So what is this system?  You’ll need some key items to implement in order to make this a reality so read on.

Motivation to Participate

First and foremost is the motivation to participate.  Why would someone want to participate in the program? What will they get out of the experience or what benefit will there be by participating?

Motivation can be as simple as saying “want to get over your fear of public speaking? I can help you do this in X weeks” (where X is a set period of time).  Motivation can also come in the form of adding a social element while getting over your fear of public speaking; “want to get over your fear of public speaking? Let’s get together with a group of like minded people once a week to work together and get over our fear”.

An important aspect of motivation is to really reiterate the key factor that participants get to “level up” their public speaking skill.

Participation Recording System

The first item you’ll want to record is who and how much time your participants are spending on the development of their public speaking skills.

This is obviously critical to firstly, understand the level of participation (and therefore enjoyment/ buy I’n) of your group but also as a way of rewarding effort and contribution.

Key Checkpoints to Reach

maxresdefault

Ever felt that sense of achievement when you reach that check point in Mario Cart? Well let’s apply that to our public speaking as well.

We’ll need to establish some clear goals or checkpoints for participants to work towards.  The checkpoints need to be achievable however progressing in difficulty so that participants feel challenged throughout the program.  The checkpoints will generally define the length of time in which the program will run for as well.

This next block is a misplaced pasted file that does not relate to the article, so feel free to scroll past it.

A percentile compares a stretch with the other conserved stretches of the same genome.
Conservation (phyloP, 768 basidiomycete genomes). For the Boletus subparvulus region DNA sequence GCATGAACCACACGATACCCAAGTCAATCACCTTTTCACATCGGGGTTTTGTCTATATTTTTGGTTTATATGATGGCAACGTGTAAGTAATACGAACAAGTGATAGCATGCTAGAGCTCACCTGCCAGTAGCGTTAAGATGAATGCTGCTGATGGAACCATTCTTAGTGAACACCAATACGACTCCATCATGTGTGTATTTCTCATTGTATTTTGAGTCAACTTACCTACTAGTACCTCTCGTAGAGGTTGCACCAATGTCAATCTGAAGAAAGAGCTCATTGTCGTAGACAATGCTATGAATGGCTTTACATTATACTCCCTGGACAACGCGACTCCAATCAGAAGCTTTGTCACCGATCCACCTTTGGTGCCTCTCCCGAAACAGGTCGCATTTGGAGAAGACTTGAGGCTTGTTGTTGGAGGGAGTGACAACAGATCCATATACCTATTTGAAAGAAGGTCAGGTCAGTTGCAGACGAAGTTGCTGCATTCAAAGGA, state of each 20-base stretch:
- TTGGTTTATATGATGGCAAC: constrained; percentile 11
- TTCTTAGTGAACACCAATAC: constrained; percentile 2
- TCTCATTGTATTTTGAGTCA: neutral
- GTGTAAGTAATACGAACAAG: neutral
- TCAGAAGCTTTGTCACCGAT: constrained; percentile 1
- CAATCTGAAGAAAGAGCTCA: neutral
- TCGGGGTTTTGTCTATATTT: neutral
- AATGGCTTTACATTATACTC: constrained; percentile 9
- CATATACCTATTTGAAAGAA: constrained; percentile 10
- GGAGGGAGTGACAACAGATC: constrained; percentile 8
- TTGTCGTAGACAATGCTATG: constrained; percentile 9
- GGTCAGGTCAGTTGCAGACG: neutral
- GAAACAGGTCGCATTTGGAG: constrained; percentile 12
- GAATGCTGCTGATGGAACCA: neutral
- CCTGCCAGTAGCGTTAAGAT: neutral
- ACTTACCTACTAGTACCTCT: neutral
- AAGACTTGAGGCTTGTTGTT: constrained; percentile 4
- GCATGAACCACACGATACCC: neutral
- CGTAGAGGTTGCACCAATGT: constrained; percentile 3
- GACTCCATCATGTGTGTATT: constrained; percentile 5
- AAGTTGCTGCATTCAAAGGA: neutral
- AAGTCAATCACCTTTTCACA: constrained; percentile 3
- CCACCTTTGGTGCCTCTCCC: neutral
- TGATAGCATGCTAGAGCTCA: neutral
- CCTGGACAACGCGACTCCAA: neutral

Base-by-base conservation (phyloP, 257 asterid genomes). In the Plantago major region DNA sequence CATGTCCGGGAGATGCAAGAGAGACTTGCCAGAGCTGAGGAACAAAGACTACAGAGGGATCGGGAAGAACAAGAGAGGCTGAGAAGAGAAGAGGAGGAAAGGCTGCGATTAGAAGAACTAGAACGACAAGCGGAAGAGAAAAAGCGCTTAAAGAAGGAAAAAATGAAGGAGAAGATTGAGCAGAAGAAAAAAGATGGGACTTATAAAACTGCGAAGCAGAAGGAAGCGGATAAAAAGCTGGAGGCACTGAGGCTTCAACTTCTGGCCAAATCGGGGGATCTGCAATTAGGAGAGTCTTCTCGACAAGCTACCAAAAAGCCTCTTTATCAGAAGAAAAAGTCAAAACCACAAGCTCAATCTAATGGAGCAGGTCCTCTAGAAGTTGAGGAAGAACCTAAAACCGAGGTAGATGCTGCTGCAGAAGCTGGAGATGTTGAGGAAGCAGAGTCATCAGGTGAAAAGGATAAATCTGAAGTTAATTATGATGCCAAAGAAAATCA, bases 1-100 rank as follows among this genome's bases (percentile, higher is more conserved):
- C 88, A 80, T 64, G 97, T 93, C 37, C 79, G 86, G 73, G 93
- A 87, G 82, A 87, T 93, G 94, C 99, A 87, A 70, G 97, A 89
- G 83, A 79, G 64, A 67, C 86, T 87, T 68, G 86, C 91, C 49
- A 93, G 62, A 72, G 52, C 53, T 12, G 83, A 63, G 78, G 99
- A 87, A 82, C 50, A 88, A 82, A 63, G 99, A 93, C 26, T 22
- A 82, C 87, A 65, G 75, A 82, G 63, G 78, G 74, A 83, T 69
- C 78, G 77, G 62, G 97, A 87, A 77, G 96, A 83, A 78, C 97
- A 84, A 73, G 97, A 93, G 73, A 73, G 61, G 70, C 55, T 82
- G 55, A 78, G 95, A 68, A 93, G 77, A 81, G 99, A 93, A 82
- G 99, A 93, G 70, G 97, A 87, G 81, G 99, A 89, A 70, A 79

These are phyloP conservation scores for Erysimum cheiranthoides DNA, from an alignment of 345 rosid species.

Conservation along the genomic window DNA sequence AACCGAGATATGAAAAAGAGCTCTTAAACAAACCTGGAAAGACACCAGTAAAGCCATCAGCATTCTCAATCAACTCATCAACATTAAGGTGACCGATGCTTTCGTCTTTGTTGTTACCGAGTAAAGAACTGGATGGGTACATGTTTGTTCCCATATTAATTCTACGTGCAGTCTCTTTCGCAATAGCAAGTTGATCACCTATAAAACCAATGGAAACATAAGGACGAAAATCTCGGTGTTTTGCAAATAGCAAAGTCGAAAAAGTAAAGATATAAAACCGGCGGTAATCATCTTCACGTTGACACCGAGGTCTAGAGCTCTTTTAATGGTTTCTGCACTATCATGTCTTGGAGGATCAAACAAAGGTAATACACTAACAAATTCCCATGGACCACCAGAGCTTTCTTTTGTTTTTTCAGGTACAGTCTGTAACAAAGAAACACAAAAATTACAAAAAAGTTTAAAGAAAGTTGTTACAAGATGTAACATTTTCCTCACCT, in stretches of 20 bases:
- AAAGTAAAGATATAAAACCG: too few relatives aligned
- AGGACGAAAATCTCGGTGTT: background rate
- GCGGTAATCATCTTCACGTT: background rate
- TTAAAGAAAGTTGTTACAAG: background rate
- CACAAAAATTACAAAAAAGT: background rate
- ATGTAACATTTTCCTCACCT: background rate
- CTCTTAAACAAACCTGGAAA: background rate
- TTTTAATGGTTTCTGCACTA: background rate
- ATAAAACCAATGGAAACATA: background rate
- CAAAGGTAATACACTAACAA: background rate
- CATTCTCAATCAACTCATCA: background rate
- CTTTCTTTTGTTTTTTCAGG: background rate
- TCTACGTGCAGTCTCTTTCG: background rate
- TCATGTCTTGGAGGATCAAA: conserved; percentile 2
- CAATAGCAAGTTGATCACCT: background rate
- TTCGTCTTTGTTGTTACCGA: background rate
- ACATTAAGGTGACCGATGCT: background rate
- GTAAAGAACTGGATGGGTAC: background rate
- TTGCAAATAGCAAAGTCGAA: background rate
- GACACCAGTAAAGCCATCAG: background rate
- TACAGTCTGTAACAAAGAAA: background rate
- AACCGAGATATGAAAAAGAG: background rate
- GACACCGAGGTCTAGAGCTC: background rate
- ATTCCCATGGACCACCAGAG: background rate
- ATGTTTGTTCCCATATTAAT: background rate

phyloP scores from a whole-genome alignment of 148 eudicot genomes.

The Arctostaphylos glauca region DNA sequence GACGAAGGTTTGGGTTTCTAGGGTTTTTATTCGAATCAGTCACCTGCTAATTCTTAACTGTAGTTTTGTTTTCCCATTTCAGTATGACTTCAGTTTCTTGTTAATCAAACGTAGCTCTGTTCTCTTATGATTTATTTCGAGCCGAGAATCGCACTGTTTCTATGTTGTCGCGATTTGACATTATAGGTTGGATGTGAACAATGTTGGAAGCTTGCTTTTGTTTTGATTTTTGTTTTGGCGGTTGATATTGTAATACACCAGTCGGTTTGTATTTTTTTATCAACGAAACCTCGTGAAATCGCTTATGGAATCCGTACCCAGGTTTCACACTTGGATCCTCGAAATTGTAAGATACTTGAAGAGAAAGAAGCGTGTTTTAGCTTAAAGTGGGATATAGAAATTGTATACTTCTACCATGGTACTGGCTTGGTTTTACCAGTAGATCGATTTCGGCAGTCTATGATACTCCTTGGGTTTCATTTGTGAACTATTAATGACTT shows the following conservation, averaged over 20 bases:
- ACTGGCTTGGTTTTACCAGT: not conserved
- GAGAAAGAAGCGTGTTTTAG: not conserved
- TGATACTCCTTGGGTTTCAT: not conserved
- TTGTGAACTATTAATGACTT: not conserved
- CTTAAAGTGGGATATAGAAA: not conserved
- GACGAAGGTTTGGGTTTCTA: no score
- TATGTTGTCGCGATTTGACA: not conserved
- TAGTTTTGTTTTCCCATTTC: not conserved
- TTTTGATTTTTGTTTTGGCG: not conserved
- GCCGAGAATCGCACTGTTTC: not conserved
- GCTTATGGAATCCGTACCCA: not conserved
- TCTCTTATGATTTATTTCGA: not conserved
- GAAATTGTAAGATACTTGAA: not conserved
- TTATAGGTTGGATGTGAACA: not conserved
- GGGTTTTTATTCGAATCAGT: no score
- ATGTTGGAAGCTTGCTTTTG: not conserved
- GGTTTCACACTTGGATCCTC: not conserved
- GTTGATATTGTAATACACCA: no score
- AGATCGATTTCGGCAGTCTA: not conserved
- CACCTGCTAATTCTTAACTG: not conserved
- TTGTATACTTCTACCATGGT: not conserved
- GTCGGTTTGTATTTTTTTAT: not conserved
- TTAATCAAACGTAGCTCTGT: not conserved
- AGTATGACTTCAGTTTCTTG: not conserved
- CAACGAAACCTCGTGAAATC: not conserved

Examples of checkpoints are as follows:

  • Number of speeches performed within a set period
  • Diversity in types of speech performed over a set period
  • Frequency of participation in impromptu speaking events
  • Frequency of providing constructive feedback to fellow participants

Note that none of the checkpoints are skill based.  This is important in order to allow for participants of all skill levels to take part and benefit from the experience. It is also largely unnecessary.

If you prefer checkpoints can also be called “achievements”.

Rewards

An effective rewards system needs to be in place for a true Gamification system to be established. For each achievement or checkpoint reached a reward must be given.

Rewards don’t necessarily need to have a monetary value, and many rewards systems within Gamified programs don’t have monetary value.  Some examples of non-monetary rewards are below:

  • Badges
  • Trophies
  • Certificates of achievement
  • Inclusion on online or physical lists of participants who reach these checkpoints

Monetary rewards can be many and varied and will be largely dependant on the cost of participation, desired profit (if any), and demographic of participants. Monetary rewards can even be money if desired however this wouldn’t be recommended.